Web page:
Mississippi River Mussels
Courtesy of INHS
Because mussels spend all of their time in the water, the health of mussels is intimately tied to the health of our rivers and streams. As river systems change by the introduction of dams, increased sedimentation, pollution, channelization, the introduction of non-native species to rivers, and a host of other factors, change also comes to the plants and animals that inhabit those environments. Many of these changes have not been good for native mussel populations. The Nature Conservancy estimates that 66% of mussel species in North America are at risk or already extinct. To put it another way, 2/3 of the 300 different kinds of mussels we should be able to find in North American lakes, rivers and streams are either declining or extinct. In Minnesota alone, 25 species of mussels are regarded as endangered, threatened, or of special concern.
But not all is gloom and doom for mussel populations. Recently, there have been some surprising and encouraging finds of rare species thriving where none were expected. As riverside environments are restored, mussel populations seem to be rebounding. New techniques for reproduction and re-introduction of mussel species to particular habitats are finding a ready and interested audience.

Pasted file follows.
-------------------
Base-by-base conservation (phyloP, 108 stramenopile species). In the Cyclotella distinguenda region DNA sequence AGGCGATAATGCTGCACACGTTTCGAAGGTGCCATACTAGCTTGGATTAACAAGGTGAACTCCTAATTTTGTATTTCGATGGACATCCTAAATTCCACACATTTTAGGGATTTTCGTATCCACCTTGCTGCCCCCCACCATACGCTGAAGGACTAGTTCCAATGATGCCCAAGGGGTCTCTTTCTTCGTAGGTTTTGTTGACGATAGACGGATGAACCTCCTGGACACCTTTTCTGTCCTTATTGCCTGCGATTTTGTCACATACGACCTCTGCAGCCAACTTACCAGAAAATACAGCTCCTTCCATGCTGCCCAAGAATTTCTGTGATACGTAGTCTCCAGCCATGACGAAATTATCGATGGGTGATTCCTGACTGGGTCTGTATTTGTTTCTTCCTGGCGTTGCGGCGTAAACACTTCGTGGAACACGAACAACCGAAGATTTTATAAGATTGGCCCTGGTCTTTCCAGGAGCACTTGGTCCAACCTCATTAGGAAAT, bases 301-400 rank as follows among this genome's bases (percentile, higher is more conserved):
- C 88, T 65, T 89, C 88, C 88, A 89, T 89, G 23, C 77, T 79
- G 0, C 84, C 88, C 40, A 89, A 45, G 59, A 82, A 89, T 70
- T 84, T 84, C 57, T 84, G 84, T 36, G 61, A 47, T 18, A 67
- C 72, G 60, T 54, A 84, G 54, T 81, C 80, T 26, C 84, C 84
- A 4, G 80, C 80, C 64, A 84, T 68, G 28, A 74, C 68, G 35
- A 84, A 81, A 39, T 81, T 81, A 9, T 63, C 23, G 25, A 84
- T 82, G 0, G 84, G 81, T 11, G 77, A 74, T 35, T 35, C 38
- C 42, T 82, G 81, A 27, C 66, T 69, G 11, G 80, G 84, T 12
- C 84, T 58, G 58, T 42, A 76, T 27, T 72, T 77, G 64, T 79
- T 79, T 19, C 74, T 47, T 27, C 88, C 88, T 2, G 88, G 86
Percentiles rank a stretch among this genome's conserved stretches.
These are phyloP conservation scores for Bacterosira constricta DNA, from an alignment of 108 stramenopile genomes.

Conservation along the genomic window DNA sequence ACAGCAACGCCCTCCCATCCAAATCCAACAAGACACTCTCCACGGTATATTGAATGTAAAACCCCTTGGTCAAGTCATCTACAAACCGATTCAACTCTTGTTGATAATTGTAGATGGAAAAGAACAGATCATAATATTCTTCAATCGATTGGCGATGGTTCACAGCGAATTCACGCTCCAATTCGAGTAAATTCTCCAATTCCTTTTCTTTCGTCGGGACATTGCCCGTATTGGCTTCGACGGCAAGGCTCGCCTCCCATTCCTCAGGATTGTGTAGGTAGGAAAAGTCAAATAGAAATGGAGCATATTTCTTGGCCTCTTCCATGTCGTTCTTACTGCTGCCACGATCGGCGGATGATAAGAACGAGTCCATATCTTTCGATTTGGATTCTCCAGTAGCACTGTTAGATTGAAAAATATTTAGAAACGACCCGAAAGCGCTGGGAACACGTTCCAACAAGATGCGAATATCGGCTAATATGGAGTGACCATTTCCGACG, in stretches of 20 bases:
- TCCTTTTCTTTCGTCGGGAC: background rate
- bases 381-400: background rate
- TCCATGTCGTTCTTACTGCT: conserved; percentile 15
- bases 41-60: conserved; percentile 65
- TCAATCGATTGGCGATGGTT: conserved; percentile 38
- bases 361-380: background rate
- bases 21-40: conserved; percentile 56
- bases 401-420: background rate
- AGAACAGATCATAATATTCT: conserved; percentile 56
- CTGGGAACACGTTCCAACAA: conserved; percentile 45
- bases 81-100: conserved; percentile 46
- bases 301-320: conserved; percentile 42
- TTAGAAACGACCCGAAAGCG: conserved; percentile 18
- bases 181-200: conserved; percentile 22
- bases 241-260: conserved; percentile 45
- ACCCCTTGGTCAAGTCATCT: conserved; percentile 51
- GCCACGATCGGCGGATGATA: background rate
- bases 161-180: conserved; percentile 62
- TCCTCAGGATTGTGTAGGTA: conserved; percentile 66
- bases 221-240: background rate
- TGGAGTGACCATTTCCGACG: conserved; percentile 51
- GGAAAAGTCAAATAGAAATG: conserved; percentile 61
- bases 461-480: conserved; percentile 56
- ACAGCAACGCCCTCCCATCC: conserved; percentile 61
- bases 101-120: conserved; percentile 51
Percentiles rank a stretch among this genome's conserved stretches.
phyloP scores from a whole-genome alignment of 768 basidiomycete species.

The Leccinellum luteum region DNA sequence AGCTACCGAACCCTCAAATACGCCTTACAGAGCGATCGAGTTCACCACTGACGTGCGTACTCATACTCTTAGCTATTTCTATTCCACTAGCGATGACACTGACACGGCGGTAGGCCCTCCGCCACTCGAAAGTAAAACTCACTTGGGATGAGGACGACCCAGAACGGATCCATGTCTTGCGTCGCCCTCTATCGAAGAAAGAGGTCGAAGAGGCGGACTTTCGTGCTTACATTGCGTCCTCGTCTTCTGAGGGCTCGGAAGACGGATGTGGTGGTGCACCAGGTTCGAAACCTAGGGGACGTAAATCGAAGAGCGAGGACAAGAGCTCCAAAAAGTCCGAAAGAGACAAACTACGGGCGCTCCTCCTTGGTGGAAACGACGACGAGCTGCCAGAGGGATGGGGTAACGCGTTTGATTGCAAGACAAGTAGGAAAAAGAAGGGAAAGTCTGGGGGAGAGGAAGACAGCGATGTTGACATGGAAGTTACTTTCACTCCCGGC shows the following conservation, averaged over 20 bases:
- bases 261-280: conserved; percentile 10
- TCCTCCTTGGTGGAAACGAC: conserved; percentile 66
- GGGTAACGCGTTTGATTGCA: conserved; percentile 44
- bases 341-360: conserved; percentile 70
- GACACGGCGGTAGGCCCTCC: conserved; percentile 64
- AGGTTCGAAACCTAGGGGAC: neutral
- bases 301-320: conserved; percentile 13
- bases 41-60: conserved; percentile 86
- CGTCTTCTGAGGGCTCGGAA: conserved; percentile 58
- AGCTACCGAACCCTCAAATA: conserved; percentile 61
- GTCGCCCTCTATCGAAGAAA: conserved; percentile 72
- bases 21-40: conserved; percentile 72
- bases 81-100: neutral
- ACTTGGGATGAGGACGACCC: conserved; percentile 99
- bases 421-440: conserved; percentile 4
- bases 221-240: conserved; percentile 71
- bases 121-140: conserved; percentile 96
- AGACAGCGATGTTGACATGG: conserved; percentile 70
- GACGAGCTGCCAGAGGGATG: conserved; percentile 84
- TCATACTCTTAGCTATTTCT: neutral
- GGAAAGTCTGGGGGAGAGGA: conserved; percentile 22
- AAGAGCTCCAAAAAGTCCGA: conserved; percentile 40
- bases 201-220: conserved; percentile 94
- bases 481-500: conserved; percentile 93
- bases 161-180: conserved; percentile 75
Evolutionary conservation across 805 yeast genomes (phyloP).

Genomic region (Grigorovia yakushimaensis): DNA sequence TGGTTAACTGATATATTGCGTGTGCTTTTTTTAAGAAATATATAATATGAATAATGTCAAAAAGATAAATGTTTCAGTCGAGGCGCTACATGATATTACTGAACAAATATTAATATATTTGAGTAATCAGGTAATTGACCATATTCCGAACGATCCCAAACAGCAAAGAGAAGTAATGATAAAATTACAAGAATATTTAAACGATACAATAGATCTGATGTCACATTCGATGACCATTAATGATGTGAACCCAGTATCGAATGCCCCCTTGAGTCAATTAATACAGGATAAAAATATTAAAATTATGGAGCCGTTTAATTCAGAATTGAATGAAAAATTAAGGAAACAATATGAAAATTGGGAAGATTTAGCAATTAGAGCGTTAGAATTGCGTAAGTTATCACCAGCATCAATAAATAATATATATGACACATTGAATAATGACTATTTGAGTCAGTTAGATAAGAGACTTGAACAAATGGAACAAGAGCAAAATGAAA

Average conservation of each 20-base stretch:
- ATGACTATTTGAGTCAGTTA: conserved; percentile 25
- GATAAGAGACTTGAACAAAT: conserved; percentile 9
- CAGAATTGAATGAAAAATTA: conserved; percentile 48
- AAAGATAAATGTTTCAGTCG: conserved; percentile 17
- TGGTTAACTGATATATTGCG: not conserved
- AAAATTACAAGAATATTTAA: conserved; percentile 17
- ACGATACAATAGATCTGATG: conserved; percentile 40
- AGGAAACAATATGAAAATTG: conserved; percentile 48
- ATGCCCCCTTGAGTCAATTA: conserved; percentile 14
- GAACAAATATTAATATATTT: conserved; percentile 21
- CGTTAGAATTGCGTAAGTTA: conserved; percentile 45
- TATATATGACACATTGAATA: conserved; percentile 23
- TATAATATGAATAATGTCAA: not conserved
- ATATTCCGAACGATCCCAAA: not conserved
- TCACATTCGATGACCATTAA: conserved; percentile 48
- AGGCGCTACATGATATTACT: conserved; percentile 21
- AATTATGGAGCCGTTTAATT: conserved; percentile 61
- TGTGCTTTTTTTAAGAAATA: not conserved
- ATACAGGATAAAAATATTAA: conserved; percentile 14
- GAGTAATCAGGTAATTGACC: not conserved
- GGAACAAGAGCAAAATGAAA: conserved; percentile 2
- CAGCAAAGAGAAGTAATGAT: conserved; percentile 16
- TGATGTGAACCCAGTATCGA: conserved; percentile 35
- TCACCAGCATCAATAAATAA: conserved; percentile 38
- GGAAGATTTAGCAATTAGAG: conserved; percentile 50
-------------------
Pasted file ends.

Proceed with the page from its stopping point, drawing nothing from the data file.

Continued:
These pages consist of mussels that have been found in the 72-mile stretch of river within the boundaries of the Mississippi National River and Recreation Area, along with species that we hope to find and, unfortunately, some that once populated these waters but will not likely be seen again. The National Park Service is working with the Minnesota Department of Natural Resources to identify the kinds and numbers of mussels that make this part of the river their home.
Did You Know?
The river is so shallow at Lake Itasca that children can walk across the Mississippi. Between Governor Nicholls Wharf and Algiers Point in New Orleans, the Mississippi is more than 200 feet deep.